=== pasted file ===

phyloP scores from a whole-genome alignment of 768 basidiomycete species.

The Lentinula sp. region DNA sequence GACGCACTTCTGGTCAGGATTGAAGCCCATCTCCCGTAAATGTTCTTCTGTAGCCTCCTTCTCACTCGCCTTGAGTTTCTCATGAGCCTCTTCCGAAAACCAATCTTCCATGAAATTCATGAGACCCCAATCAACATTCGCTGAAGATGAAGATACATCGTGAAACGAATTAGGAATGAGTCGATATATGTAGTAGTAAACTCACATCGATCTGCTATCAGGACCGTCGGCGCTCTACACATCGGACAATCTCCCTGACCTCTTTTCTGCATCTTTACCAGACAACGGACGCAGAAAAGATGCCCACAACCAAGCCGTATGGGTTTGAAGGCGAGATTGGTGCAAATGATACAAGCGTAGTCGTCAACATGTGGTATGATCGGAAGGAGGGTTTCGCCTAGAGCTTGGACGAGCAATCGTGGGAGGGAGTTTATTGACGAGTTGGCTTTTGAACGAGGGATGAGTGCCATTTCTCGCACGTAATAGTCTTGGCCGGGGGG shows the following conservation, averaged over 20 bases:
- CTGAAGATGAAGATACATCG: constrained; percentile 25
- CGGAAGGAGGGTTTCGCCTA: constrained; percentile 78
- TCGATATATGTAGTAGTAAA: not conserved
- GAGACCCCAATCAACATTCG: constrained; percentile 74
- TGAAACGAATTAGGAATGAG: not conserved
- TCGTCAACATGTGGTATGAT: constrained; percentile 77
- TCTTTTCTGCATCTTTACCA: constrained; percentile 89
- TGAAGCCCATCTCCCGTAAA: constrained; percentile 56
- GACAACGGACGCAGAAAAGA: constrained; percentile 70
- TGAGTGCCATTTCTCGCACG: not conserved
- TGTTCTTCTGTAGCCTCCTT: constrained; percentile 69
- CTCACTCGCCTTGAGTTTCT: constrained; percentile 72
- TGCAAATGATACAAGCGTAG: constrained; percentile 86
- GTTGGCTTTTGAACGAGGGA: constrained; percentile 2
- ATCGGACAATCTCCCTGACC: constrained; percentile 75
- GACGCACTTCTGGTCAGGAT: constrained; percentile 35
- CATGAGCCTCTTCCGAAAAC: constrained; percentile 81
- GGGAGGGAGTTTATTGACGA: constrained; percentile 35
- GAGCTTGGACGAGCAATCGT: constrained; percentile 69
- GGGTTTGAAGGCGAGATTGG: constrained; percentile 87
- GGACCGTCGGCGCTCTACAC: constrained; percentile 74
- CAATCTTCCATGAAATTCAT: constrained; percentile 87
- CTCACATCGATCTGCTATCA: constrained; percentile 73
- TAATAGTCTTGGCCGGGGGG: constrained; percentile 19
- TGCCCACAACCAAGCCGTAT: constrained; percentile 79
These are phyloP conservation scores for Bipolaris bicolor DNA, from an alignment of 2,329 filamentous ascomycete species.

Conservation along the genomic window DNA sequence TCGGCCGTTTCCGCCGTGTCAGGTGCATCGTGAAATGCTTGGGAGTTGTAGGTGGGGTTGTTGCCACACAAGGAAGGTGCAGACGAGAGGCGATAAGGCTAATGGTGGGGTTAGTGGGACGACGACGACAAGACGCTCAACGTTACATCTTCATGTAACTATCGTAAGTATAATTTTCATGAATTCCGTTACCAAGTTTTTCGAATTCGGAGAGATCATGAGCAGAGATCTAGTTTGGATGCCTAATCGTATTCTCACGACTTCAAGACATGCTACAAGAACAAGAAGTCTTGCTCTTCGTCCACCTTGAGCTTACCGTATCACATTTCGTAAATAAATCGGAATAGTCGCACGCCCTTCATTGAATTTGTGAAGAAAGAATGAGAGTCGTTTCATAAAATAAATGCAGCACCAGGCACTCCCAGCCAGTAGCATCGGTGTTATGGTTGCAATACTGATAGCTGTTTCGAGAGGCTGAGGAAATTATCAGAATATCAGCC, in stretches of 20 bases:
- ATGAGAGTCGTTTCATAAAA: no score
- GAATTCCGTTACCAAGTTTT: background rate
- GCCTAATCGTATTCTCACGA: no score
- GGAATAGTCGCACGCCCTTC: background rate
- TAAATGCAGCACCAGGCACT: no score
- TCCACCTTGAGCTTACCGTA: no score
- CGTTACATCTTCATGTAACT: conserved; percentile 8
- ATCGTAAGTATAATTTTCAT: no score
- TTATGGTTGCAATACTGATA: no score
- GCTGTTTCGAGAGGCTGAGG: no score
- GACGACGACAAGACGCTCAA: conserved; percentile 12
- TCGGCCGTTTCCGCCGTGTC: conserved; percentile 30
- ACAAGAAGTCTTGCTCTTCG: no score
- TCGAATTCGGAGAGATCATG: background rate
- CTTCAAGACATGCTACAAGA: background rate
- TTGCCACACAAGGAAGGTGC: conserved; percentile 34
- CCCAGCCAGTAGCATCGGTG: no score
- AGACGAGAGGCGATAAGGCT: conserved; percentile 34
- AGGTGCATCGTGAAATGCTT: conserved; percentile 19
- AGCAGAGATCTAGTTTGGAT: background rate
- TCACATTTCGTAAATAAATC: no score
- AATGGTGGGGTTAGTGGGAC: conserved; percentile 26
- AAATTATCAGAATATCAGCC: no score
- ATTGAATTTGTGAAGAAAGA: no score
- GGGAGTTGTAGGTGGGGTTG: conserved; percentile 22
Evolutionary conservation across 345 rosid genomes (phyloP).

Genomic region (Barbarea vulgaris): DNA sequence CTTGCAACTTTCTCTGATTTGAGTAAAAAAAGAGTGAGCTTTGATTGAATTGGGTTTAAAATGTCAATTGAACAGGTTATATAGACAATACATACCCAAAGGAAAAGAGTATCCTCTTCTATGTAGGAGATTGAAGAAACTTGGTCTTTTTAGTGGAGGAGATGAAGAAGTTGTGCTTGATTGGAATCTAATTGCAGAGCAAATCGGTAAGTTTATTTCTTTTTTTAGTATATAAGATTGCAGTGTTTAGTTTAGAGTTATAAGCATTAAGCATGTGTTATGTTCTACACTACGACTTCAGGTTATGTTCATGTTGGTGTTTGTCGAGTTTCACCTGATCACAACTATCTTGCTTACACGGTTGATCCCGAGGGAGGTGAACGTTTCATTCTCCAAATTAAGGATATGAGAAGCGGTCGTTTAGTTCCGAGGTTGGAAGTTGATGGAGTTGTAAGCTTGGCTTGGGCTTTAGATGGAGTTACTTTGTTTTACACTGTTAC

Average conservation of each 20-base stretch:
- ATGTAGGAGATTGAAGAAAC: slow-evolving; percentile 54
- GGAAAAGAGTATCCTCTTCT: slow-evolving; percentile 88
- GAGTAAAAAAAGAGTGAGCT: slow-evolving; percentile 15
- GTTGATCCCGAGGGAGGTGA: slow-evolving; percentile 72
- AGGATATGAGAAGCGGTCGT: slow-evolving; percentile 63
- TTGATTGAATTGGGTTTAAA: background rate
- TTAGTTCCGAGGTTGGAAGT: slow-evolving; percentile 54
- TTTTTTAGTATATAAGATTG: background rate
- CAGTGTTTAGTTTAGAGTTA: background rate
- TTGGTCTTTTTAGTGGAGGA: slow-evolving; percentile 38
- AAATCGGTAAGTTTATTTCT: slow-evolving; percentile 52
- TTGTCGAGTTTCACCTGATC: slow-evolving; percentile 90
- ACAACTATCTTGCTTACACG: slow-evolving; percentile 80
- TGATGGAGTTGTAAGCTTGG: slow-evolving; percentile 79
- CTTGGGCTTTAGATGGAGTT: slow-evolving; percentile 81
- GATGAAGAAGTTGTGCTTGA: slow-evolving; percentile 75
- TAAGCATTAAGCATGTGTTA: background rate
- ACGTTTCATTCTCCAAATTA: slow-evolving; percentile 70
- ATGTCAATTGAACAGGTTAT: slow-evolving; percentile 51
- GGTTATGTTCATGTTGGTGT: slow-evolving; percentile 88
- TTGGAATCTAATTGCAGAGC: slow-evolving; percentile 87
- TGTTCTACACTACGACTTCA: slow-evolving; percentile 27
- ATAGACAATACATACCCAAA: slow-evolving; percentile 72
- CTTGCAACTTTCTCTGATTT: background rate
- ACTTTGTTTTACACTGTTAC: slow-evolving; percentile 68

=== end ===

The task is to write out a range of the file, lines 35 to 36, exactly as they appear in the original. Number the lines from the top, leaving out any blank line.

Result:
- TCCACCTTGAGCTTACCGTA: no score
- CGTTACATCTTCATGTAACT: conserved; percentile 8